Yesterday’s ram-rod effort in the Michigan Senate to judicially inoculate Gov. Snyder and GOP lawmakers from culpability for their out-of-control epidemic of bad laws may seem like just another in a long line of misbehaviors, but its much more. The law would strip Ingham County Circuit Court of its jurisdiction in claims against the state, and move authority to judges hand-picked by the GOP-leaning Michigan Supreme Court. If signed into law, this will not only protect officials, but it will protect the laws themselves, including this awful law. Yes, it would be a law that protects itself. It’s the legislative equivalent of declaring infallibility — apparently born in the spirit of former Egyptian President Morsi, who similarly gave himself authority over the courts. (How’d that work out?)
The bill was referred to the five-member House Committee on Government Operations earlier today, and is expected to receive the same slap-dash, fast-track treatment from the Republican majority there that it got in the Senate.
And it’s comprehensive in scope. The bill has a section that would require “all matters pending in the court of claims [Ingham County Circuit Court] as of the effective date of this amendatory act that added this subsection shall be transferred to the clerk of the court of appeals.”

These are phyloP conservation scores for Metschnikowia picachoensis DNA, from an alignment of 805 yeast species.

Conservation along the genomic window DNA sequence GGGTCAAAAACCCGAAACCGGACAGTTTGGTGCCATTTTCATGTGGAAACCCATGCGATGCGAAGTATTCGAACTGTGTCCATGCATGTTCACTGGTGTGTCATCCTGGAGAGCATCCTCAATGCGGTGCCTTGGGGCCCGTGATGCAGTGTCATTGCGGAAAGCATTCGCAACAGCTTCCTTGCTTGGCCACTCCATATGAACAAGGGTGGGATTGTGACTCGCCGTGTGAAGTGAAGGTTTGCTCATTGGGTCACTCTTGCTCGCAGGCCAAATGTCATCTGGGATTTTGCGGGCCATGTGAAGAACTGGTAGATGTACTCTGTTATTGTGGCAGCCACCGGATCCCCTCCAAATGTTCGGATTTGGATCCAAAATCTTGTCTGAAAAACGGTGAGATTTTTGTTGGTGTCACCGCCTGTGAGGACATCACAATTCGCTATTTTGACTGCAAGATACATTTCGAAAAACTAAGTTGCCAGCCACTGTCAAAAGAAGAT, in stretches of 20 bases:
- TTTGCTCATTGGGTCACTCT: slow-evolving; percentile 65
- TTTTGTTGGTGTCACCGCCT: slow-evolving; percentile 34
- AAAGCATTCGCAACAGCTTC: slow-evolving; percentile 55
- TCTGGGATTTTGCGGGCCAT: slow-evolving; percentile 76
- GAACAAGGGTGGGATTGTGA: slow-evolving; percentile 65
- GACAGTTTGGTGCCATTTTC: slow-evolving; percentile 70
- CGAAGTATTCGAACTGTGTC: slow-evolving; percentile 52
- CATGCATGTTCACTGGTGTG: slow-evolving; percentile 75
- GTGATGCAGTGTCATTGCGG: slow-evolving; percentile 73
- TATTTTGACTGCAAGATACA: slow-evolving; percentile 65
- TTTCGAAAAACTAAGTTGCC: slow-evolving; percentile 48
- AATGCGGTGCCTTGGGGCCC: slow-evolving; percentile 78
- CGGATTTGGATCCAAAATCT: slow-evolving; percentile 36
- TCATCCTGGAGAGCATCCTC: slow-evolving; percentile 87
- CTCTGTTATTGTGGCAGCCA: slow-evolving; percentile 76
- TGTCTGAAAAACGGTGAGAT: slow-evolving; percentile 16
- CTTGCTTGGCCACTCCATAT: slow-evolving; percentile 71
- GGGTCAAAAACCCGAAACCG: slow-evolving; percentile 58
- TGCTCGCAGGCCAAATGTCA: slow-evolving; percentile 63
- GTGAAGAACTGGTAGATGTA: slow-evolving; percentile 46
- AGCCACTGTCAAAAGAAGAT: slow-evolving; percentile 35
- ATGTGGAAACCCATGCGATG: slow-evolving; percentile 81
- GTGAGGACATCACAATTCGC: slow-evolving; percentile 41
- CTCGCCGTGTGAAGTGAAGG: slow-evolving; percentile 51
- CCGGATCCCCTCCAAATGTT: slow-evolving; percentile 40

House Judiciary Committee member Rep. Jeff Irwin (D-53), a second-term congressman from the Ann Arbor area, shared his thoughts with Democracy Tree on this latest GOP legislative assault on Michigan’s constitution and on a citizen’s right to basic judicial due process. Irwin explained that the law is a rather obvious violation of the state constitution:
This idea is fraught with challenges. Aside from the logistical challenges, the Constitution states that the Court of Appeals is formed to hear “appeals.” Converting the court to a fact-finding body likely runs afoul of the plain language of the word “appeal.” Perhaps the Supreme Court will employ some creative interpretation, but the Michigan Constitution is straightforward on this point.
He went on to detail how, if this law were put into practice, it would negatively impact citizens’ rights to seek redress through the courts.
Also, the bill seems to eliminate the right of citizens to hold state employees personally accountable for their actions. Not only does this shield bad actors from personal accountability, it also denies citizens their right to a jury trial in those cases. Currently, the process allows for state employees to be sued personally in specific instances such as a state employee driving drunk or taking advantage of a youth under their direction. Those cases would now be folded in with the larger case against the state itself. Just to reiterate, this is a terrible idea because it prevents accountability and denies the citizens a right they currently have.
No public servant accountability? Not a problem, because they simply would never engage in misconduct of any kind while acting in an official capacity, right? Pure as the driven snow are they.
In seriousness, the concern is that even a legal challenge to this law will be protected by the same type of political bias it intends to enhance as it moves up the food chain of the Michigan court system. It will become a “because I said so” argument. Even the new Pope wouldn’t claim that level of infallibility.
Amy Kerr Hardin